Friday 12 July 2019


THE High Court erred in various respects when it cleared businessman Wicknell Chivayo of fraud in a case he allegedly swindled Government of $5,6 million and that the State has excellent prospects of success on appeal, the Supreme Court ruled this week.

High Court judge, Justice Owen Tagu, recently cleared Chivayo of any liability in the $5,6 million fraud charge involving Zimbabwe Power Company (ZPC)’s Gwanda project.

Prosecutor General Mr Kumbirai Hodzi successfully sought leave to contest the decision at the Supreme Court. Supreme Court judge Justice Bharat Patel this week allowed the PG to appeal the High Court decision saying Justice Tagu had erred. 

Justice Patel ruled that all the four grounds of appeal raised by the State were meritorious.

“To conclude, I am satisfied that all the grounds of appeal in this matter, as amended, carry good prospects of success as the intended appeal before this court. The application for leave to appeal accordingly succeeds…”

Justice Patel found that the charge sheet and State outline in Chivayo’s case disclosed an offence and that the High Court had erred in ruling otherwise.

“In the premises, I take the view that the learned judge a quo misdirected himself in finding that the facts alleged in the charge sheet and State outline do not disclose an offence. Consequently, he erred by upholding the exception to the charges of fraud levelled against the respondents, quashing those charges and acquitting the respondents, on a view of the facts that could not reasonably be entertained…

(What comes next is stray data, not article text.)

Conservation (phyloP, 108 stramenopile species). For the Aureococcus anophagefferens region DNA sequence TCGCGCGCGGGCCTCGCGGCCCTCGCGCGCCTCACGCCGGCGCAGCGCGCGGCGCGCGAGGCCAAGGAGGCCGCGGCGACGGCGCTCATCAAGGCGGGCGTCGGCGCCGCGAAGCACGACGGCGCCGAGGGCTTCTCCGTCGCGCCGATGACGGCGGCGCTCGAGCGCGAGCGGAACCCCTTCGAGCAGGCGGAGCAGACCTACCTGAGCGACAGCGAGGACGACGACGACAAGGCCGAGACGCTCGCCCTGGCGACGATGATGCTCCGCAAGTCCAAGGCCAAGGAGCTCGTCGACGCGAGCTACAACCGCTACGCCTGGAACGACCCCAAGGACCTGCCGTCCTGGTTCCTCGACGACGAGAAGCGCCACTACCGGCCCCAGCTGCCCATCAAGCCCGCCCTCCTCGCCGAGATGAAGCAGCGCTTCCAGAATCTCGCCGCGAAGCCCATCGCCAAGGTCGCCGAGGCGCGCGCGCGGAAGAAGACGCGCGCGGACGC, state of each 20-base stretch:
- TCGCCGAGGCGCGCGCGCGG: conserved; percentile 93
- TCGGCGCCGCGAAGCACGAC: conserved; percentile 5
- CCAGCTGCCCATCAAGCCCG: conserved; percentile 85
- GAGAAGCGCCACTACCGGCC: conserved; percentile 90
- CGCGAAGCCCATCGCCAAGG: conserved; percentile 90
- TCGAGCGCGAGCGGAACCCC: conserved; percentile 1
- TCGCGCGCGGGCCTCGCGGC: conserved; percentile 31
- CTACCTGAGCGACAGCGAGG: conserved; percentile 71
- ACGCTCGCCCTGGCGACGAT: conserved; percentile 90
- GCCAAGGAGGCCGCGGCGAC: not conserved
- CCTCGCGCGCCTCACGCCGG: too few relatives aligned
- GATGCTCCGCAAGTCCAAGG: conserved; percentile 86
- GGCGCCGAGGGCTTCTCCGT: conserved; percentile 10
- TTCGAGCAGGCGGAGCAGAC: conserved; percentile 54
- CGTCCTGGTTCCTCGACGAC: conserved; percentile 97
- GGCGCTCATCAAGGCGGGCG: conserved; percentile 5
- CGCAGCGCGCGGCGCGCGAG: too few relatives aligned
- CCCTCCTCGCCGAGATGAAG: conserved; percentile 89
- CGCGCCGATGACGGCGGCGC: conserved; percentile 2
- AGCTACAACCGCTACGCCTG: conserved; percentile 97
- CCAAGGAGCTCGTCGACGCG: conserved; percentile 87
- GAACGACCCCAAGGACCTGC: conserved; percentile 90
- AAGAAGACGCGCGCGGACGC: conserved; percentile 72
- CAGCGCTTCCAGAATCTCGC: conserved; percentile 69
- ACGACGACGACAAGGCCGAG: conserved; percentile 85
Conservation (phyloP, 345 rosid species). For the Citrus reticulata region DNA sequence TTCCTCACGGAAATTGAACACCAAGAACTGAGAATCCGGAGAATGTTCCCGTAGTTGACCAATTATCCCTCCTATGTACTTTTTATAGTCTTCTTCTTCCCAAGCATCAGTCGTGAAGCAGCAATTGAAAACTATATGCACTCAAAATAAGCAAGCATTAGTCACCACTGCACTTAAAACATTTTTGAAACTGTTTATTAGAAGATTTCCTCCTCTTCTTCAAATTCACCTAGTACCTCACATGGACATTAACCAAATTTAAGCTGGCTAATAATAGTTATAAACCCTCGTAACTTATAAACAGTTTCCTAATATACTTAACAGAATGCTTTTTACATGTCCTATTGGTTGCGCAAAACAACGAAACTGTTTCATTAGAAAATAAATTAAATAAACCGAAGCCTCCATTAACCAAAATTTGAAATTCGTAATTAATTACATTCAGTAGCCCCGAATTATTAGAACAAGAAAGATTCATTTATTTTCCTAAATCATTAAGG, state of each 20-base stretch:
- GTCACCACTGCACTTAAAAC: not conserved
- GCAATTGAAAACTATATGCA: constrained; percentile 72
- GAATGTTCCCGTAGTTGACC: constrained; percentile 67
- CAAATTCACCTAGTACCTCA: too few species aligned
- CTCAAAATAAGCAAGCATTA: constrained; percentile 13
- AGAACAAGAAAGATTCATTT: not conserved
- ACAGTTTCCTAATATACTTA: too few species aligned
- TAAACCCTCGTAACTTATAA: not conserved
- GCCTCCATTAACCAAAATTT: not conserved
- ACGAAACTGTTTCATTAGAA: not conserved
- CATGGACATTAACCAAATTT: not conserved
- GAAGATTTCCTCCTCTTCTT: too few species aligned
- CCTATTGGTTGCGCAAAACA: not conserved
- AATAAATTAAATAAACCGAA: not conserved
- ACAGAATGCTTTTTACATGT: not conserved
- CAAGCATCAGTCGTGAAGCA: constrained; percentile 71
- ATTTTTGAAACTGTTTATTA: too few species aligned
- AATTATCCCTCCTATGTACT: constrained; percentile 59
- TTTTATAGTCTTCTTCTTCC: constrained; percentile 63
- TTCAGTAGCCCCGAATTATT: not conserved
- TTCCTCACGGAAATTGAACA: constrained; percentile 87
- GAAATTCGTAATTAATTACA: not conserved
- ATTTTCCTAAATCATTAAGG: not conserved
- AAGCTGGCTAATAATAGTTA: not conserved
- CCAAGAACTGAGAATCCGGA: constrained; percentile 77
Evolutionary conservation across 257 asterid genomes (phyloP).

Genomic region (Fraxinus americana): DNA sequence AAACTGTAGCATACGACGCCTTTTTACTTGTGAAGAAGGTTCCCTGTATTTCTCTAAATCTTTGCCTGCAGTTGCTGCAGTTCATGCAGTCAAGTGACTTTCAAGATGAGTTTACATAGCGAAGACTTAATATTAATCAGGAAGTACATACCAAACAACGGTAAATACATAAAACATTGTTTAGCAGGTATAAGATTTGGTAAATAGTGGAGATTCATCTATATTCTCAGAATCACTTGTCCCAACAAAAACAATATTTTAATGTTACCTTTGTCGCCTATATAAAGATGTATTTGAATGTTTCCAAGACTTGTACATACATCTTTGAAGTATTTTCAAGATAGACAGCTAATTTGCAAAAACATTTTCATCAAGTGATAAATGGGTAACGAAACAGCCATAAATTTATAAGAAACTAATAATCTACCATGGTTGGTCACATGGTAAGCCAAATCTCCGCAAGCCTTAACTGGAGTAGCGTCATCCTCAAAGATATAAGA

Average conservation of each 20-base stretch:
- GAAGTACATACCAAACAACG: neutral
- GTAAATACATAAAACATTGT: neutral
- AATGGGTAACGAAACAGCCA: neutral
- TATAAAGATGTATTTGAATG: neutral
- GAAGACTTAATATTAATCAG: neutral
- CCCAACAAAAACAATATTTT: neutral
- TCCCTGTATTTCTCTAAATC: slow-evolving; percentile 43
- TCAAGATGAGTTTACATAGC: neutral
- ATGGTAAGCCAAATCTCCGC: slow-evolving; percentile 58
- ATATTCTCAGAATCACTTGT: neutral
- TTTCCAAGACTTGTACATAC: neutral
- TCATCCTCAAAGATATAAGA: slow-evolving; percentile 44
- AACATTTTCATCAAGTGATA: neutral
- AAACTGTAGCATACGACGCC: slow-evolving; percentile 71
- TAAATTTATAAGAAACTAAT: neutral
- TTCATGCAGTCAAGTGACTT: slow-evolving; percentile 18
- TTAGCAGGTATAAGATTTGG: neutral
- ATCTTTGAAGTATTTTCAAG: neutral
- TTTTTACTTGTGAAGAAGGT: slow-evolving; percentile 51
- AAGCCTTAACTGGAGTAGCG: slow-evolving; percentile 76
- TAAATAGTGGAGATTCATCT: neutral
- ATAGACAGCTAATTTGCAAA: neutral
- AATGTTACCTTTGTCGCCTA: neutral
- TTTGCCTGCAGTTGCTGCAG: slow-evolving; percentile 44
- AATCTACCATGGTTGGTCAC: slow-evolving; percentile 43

“On a proper view of those facts, he could not reasonably have inferred the innocence of the respondents,” he said.

It was also the Supreme Court’s finding that the High Court also erred in finding that the matter was civil and that criminal charges could not be preferred against Chivayo.“I am of the firm view that the learned judge a quo misdirected himself at law and in making the foregoing findings and consequently holding that the State could not resort to the institution of criminal proceedings in circumstances where the facts alleged, if proven, clearly demonstrated the commission of fraud by the respondents. I am satisfied that the second ground of appeal has excellent prospects of success on appeal,” ruled Justice patel.

The Supreme Court also held that Justice Tagu had interfered with unterminated proceedings in the magistrate’s court, which is another strong ground of appeal. “In short, the learned judge a quo erred at law in interfering with unterminated criminal proceedings, in the absence of exceptional circumstances warranting such intervention,” the Supreme Court ruled.


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